Tori Amos review – flexing her musical muscle on an ecstatic return

London Palladium
Sounding as fresh as ever, the singer-songwriter swivels between instruments in an eclectic setlist scattered with cult classics, B-sides and covers aimed at pleasing the hardcore fans

‘You have been so missed” beams Tori Amos, sat astride her piano stool three songs into her first gig since the pandemic. The feeling is clearly mutual; the adoring front rows honour her return with three consecutive standing ovations, and you can feel the sense of relief ricocheting off the London Palladium’s ornate walls. Without the “voltage” of performing live, and grieving the death of her mother, the American singer-songwriter has said that she had depression in lockdown, eventually finding her way back via the rugged countryside of her adopted home of Cornwall. Realising she had to write her way out of the emotional fog, just as she had done on 1992’s uncompromising breakthrough Little Earthquakes, the ornate Ocean to Ocean started to take shape.

While this short UK tour is ostensibly in support of that album, her sixteenth, Amos is famous for her eclectic setlists peppered with fan favourites, B-sides and covers. Tonight is no different. After her ecstatic arrival in which she bows and mimes a wide group hug, she settles down between her giant Bösendorfer piano on one side and a bank of keyboards on the other. Head turned to face outwards, eyes peering inquisitively over the top of black-framed glasses, she joins her drummer and guitarist for the swirling Juárez, a song about the murder of hundreds of women taken from 1999’s electronic curio, To Venus and Back.

It’s a meandering opener, and one that feels like flexing a musical muscle that’s been laid dormant for a while. The same can be said for Bouncing Off Clouds, which skips around a propulsive bassline, augmented by Amos’s constant swivels between piano and keyboard. Depending on a song’s mood, her instruments – including a fourth keyboard hidden on top of the piano – are either caressed closely or hammered into submission. The one stumbling block is her silk trouser suit, the tendrils of which occasionally get caught under her gold stilettos as she stamps at various pedals.

Tori Amos at London Palladium.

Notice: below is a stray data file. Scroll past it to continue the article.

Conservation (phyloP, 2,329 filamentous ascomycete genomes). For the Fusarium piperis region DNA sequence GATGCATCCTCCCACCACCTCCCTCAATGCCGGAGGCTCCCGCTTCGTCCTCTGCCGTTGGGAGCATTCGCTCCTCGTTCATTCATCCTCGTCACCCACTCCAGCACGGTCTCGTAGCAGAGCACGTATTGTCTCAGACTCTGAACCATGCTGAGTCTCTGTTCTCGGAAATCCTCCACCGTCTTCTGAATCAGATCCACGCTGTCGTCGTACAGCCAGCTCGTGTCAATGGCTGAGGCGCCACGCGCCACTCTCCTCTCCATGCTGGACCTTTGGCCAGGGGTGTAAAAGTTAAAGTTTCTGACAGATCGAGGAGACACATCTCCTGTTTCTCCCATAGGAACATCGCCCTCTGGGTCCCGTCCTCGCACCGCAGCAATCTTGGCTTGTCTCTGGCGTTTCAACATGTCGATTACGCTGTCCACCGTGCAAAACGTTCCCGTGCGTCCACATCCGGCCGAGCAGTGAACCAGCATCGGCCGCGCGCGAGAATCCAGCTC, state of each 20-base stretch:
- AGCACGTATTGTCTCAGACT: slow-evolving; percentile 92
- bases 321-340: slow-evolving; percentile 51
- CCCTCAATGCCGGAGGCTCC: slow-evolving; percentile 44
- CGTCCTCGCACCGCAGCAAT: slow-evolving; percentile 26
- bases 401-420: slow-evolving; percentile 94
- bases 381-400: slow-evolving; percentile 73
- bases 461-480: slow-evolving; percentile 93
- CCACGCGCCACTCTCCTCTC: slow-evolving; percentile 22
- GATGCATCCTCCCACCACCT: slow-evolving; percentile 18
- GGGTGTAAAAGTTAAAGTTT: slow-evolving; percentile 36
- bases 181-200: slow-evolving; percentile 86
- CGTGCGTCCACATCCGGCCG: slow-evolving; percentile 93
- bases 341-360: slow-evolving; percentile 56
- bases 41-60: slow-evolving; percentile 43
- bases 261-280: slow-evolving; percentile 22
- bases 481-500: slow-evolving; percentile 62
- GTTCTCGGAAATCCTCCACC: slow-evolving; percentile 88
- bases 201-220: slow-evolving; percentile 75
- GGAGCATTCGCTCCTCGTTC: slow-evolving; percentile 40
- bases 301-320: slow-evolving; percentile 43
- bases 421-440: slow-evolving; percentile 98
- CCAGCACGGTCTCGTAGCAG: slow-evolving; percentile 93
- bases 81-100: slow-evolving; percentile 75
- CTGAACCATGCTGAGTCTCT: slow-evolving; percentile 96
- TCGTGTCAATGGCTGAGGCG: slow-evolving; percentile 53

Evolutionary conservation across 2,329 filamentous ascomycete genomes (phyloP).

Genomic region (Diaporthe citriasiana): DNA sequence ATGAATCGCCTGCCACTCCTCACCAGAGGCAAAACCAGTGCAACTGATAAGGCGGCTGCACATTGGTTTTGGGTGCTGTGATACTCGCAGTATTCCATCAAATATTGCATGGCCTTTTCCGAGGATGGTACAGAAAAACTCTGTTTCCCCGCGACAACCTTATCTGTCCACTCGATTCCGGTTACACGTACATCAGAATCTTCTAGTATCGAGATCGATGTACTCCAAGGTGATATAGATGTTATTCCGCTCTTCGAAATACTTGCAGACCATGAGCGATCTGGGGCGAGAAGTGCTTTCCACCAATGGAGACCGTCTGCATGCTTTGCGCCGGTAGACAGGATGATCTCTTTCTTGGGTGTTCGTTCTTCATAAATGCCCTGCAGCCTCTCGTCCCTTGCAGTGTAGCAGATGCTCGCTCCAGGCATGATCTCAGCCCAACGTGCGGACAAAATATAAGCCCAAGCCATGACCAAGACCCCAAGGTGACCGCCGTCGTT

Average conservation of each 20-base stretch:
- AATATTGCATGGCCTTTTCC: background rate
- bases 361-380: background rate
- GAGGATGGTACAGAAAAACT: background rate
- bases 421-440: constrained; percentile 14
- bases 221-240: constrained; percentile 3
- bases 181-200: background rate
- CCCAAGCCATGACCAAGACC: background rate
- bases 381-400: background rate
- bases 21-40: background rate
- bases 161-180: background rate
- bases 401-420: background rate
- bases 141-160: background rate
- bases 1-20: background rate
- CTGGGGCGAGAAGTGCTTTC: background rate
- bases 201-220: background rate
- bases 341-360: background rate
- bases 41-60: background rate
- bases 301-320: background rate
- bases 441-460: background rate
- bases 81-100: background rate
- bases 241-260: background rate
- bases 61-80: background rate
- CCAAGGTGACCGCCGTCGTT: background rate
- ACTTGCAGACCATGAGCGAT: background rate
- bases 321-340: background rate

You can feel the sense of relief ricocheting off the ornate walls … Tori Amos at London Palladium. Photograph: Matthew Baker/Getty Images

There are concessions to the more casual fan – the galloping UK hit Cornflake Girl and an impassioned Crucify still sound as fresh as ever – but it’s a show aimed at pleasing the hardcore. So we get three songs from 1996’s cult classic Boys for Pele, with spare piano opener Horses fleshed out into a gently rolling rock workout, while the Nine Inch Nails-referencing Caught a Lite Sneeze is elongated to a near eight-minute swirl, Amos playfully delivering the word “sneeze” as “snayz”. In this context, the songs cherrypicked from Ocean to Ocean work perfectly, with Addition of Light Divided and the title track sticking to a template that favours undulating rock over candlelit piano confessionals.

When the latter does arrive as a “prayer” for a world “gone mad”, it’s via a delicate cover of Tom Waits’ Time, an ode to prioritising love and gripping on to life while you still can. It is followed by Amos’s own Russia, from 2017’s Native Invader, an album that aims to make sense of humanity’s myriad horrors. On set closer Take to the Sky, an early B-side from the Little Earthquakes era that rails against dangerous male ego, Amos absorbs the pain and forges her own path. “Have a seat while I take to the sky,” she sings; that voice, like her message, still as clear as a bell.


Michael Cragg

The GuardianTramp

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